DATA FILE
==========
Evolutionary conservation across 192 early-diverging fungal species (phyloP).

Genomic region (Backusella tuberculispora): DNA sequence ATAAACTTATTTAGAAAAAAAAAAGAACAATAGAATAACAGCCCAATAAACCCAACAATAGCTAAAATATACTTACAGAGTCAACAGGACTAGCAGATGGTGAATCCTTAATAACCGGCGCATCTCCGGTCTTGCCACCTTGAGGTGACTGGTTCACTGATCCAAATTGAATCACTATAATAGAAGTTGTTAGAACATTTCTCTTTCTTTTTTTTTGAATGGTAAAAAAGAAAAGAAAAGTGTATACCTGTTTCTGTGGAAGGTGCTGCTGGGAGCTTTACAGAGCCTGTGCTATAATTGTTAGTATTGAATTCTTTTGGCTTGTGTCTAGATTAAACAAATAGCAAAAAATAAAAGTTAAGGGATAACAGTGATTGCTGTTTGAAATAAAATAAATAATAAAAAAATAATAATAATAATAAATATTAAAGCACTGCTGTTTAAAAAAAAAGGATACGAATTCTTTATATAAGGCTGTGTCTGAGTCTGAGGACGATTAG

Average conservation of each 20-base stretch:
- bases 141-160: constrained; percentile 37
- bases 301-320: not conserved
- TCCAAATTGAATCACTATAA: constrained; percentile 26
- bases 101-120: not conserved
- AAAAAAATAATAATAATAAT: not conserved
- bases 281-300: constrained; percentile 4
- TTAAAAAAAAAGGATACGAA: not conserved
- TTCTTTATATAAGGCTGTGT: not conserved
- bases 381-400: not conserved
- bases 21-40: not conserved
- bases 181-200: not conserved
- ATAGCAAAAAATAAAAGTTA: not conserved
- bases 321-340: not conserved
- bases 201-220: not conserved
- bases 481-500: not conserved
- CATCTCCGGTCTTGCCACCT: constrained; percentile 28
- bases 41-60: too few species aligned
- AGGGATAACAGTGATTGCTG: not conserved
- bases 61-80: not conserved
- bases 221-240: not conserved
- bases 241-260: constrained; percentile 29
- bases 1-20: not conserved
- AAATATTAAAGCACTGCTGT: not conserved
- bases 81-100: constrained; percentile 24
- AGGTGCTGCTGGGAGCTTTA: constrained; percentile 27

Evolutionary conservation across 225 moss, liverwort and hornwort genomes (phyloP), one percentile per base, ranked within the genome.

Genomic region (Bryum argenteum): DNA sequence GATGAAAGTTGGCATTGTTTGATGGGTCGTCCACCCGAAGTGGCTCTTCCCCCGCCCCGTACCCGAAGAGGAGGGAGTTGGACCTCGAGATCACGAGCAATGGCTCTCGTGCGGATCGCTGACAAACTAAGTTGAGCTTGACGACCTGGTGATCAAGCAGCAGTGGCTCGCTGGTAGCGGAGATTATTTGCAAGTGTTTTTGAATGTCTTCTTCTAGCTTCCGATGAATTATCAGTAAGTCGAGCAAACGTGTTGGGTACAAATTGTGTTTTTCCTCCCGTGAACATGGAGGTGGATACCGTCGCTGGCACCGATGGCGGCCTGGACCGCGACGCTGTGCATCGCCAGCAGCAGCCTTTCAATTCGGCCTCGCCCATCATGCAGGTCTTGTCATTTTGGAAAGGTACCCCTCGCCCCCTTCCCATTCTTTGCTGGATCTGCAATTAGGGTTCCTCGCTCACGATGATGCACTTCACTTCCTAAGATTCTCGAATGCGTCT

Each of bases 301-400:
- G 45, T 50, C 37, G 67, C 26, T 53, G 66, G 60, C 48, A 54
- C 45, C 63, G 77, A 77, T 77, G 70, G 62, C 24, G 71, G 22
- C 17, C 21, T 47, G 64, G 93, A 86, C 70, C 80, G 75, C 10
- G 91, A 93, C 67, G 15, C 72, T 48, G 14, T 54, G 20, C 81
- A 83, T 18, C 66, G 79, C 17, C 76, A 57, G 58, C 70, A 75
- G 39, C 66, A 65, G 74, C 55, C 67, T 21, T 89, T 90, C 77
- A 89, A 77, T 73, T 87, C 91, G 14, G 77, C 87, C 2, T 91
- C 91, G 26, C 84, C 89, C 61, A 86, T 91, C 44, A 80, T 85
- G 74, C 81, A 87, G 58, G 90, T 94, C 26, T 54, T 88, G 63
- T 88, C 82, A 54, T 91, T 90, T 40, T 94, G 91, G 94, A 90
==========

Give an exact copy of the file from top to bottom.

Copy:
Evolutionary conservation across 192 early-diverging fungal species (phyloP).

Genomic region (Backusella tuberculispora): DNA sequence ATAAACTTATTTAGAAAAAAAAAAGAACAATAGAATAACAGCCCAATAAACCCAACAATAGCTAAAATATACTTACAGAGTCAACAGGACTAGCAGATGGTGAATCCTTAATAACCGGCGCATCTCCGGTCTTGCCACCTTGAGGTGACTGGTTCACTGATCCAAATTGAATCACTATAATAGAAGTTGTTAGAACATTTCTCTTTCTTTTTTTTTGAATGGTAAAAAAGAAAAGAAAAGTGTATACCTGTTTCTGTGGAAGGTGCTGCTGGGAGCTTTACAGAGCCTGTGCTATAATTGTTAGTATTGAATTCTTTTGGCTTGTGTCTAGATTAAACAAATAGCAAAAAATAAAAGTTAAGGGATAACAGTGATTGCTGTTTGAAATAAAATAAATAATAAAAAAATAATAATAATAATAAATATTAAAGCACTGCTGTTTAAAAAAAAAGGATACGAATTCTTTATATAAGGCTGTGTCTGAGTCTGAGGACGATTAG

Average conservation of each 20-base stretch:
- bases 141-160: constrained; percentile 37
- bases 301-320: not conserved
- TCCAAATTGAATCACTATAA: constrained; percentile 26
- bases 101-120: not conserved
- AAAAAAATAATAATAATAAT: not conserved
- bases 281-300: constrained; percentile 4
- TTAAAAAAAAAGGATACGAA: not conserved
- TTCTTTATATAAGGCTGTGT: not conserved
- bases 381-400: not conserved
- bases 21-40: not conserved
- bases 181-200: not conserved
- ATAGCAAAAAATAAAAGTTA: not conserved
- bases 321-340: not conserved
- bases 201-220: not conserved
- bases 481-500: not conserved
- CATCTCCGGTCTTGCCACCT: constrained; percentile 28
- bases 41-60: too few species aligned
- AGGGATAACAGTGATTGCTG: not conserved
- bases 61-80: not conserved
- bases 221-240: not conserved
- bases 241-260: constrained; percentile 29
- bases 1-20: not conserved
- AAATATTAAAGCACTGCTGT: not conserved
- bases 81-100: constrained; percentile 24
- AGGTGCTGCTGGGAGCTTTA: constrained; percentile 27

Evolutionary conservation across 225 moss, liverwort and hornwort genomes (phyloP), one percentile per base, ranked within the genome.

Genomic region (Bryum argenteum): DNA sequence GATGAAAGTTGGCATTGTTTGATGGGTCGTCCACCCGAAGTGGCTCTTCCCCCGCCCCGTACCCGAAGAGGAGGGAGTTGGACCTCGAGATCACGAGCAATGGCTCTCGTGCGGATCGCTGACAAACTAAGTTGAGCTTGACGACCTGGTGATCAAGCAGCAGTGGCTCGCTGGTAGCGGAGATTATTTGCAAGTGTTTTTGAATGTCTTCTTCTAGCTTCCGATGAATTATCAGTAAGTCGAGCAAACGTGTTGGGTACAAATTGTGTTTTTCCTCCCGTGAACATGGAGGTGGATACCGTCGCTGGCACCGATGGCGGCCTGGACCGCGACGCTGTGCATCGCCAGCAGCAGCCTTTCAATTCGGCCTCGCCCATCATGCAGGTCTTGTCATTTTGGAAAGGTACCCCTCGCCCCCTTCCCATTCTTTGCTGGATCTGCAATTAGGGTTCCTCGCTCACGATGATGCACTTCACTTCCTAAGATTCTCGAATGCGTCT

Each of bases 301-400:
- G 45, T 50, C 37, G 67, C 26, T 53, G 66, G 60, C 48, A 54
- C 45, C 63, G 77, A 77, T 77, G 70, G 62, C 24, G 71, G 22
- C 17, C 21, T 47, G 64, G 93, A 86, C 70, C 80, G 75, C 10
- G 91, A 93, C 67, G 15, C 72, T 48, G 14, T 54, G 20, C 81
- A 83, T 18, C 66, G 79, C 17, C 76, A 57, G 58, C 70, A 75
- G 39, C 66, A 65, G 74, C 55, C 67, T 21, T 89, T 90, C 77
- A 89, A 77, T 73, T 87, C 91, G 14, G 77, C 87, C 2, T 91
- C 91, G 26, C 84, C 89, C 61, A 86, T 91, C 44, A 80, T 85
- G 74, C 81, A 87, G 58, G 90, T 94, C 26, T 54, T 88, G 63
- T 88, C 82, A 54, T 91, T 90, T 40, T 94, G 91, G 94, A 90